wherein the second feedback signal provides an indication of the yaw heading of the nacelle, as driven by the yaw actuator, that is not yet indicated in the in the first feedback signal due to the filtering of that signal by the low pass filter and,
wherein the second feedback signal is based on a first signal component and a second signal component, wherein the first signal component represents the yaw heading of the nacelle and the second signal component is a filtered value of the yaw heading of the nacelle, the second signal component being filtered by a second filter.

14. (canceled)

15. A controller for a wind turbine system including a nacelle mounted on a tower, a yaw system including a yaw actuator that is operable to yaw the nacelle with respect to the tower, a rotor having a plurality of blades, wherein the controller includes a processor, a memory module, and an input/output system, and wherein the memory module includes a set of program code instructions which when executed by the processor, implements an operation, comprising:

controlling the yaw actuator based on a first feedback signal, the first feedback signal being a low-pass filtered signal indicative of relative wind direction, and a second feedback signal, the second feedback signal being indicative of the activity of the yaw actuator;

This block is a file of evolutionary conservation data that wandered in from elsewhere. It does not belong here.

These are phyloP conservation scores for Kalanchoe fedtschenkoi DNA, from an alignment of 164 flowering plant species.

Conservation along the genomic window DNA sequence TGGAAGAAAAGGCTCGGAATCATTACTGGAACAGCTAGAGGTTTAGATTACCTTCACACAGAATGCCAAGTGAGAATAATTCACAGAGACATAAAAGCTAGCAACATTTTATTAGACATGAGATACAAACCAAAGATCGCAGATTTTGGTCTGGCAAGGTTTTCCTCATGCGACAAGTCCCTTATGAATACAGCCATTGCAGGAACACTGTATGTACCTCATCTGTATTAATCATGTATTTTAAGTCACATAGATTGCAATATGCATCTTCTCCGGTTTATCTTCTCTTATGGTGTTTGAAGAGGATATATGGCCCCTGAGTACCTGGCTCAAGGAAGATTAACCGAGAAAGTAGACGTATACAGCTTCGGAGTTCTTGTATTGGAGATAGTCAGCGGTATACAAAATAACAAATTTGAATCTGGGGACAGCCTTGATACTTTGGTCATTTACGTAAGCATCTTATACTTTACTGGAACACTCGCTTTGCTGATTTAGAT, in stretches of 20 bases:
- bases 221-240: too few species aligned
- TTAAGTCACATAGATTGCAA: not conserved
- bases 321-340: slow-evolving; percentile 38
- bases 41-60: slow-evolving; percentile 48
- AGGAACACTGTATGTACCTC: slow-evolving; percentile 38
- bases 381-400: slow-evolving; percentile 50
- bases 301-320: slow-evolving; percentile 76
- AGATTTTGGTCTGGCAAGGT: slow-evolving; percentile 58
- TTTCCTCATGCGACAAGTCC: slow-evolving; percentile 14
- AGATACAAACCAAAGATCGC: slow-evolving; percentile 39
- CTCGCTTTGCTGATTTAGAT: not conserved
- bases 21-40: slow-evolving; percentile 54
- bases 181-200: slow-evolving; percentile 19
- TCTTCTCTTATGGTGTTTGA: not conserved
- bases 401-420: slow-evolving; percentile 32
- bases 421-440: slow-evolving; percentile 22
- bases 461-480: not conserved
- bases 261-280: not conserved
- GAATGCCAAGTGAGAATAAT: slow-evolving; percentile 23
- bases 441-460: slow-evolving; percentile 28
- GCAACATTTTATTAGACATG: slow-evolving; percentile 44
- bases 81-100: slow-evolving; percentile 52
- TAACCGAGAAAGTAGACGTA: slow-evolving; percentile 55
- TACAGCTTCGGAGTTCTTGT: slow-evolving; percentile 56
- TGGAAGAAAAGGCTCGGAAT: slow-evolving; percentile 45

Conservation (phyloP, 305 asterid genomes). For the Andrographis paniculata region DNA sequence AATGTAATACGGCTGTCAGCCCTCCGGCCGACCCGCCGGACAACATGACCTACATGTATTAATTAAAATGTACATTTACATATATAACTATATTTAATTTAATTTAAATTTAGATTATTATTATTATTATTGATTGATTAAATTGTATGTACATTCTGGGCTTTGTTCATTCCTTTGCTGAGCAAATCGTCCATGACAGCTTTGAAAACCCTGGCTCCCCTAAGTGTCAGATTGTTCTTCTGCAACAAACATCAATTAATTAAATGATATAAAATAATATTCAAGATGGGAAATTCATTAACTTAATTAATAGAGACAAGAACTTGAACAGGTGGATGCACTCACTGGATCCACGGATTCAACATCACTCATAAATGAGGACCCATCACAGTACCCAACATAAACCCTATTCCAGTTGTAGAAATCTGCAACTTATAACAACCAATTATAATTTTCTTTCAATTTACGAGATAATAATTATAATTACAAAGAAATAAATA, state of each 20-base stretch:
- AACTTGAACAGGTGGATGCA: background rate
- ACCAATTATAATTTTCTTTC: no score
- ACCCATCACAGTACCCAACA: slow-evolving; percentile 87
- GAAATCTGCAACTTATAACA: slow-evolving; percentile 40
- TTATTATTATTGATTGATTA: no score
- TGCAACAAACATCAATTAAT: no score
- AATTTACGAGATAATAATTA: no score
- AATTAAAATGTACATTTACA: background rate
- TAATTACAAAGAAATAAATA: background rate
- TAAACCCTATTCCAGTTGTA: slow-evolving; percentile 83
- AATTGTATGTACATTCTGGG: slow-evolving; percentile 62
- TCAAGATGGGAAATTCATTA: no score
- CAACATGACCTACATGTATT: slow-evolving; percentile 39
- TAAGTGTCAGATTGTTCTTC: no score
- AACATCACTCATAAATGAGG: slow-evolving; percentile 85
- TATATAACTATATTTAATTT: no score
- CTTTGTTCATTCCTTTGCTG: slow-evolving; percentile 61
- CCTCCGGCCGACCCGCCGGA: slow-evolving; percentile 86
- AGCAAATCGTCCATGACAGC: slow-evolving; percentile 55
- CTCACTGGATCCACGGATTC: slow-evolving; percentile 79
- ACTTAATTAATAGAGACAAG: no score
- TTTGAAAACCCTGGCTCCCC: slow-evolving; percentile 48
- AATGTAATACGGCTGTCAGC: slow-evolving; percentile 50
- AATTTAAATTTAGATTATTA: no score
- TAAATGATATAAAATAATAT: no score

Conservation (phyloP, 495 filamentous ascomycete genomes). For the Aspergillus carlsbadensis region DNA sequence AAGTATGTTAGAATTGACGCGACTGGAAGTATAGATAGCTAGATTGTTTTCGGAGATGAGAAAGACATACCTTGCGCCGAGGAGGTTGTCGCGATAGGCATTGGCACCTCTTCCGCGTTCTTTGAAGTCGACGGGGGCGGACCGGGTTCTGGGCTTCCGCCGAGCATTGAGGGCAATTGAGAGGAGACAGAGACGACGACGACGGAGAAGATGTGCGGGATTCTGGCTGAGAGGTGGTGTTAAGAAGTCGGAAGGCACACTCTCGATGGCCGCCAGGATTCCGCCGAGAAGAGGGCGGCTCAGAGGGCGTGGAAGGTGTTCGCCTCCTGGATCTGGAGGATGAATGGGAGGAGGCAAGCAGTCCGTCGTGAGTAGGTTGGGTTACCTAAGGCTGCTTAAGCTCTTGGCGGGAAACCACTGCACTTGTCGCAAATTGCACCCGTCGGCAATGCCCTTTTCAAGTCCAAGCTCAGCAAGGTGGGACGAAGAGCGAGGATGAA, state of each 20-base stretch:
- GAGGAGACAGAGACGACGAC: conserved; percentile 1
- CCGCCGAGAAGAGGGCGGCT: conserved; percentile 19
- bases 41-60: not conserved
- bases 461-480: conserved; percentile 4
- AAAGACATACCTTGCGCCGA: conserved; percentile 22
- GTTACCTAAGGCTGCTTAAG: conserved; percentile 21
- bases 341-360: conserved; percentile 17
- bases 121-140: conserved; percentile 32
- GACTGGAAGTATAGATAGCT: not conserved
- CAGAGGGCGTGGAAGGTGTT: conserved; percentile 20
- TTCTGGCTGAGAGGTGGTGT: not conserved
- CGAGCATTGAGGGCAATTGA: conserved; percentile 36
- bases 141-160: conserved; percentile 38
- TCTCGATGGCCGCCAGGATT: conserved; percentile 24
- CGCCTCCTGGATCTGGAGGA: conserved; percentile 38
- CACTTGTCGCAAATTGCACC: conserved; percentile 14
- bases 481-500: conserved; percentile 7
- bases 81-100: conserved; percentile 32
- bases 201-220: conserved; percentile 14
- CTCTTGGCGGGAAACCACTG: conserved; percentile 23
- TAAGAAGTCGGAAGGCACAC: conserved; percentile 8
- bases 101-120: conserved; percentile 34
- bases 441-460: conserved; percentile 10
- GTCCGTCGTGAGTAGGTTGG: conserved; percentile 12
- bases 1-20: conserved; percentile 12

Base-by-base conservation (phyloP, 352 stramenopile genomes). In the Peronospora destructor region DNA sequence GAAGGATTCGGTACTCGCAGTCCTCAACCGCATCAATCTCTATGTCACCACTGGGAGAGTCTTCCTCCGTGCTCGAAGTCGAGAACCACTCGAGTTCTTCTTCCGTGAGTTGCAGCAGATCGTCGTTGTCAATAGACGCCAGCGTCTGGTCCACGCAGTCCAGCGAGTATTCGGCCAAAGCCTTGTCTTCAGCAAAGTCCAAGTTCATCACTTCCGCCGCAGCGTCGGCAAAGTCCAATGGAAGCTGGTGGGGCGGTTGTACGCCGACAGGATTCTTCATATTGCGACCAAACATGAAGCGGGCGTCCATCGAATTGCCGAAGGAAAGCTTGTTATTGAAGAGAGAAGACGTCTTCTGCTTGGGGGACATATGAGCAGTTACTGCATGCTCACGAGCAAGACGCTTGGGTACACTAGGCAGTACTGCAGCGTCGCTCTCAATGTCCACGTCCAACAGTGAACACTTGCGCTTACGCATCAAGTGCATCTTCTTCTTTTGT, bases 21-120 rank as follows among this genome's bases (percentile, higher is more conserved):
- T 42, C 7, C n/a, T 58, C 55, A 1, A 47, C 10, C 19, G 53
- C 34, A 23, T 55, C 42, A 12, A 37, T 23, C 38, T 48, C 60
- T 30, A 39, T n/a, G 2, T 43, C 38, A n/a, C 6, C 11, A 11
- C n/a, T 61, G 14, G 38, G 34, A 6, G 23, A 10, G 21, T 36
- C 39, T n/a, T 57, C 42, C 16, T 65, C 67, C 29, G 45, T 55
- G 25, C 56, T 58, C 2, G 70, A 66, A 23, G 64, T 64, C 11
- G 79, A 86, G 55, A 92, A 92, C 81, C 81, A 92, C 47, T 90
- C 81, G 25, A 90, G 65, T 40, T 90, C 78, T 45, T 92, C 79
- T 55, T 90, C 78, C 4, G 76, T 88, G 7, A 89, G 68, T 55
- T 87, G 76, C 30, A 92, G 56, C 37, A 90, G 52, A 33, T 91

wherein the second feedback signal provides an indication of the yaw heading of the nacelle, as driven by the yaw actuator, that is not yet indicated in the in the first feedback signal due to the filtering of that signal by the low pass filter and, wherein the second feedback signal is based on a first signal component and a second signal component, wherein the first signal component represents the yaw heading of the nacelle and the second signal component is a filtered value of the yaw heading of the nacelle, the second signal component being filtered by a second filter.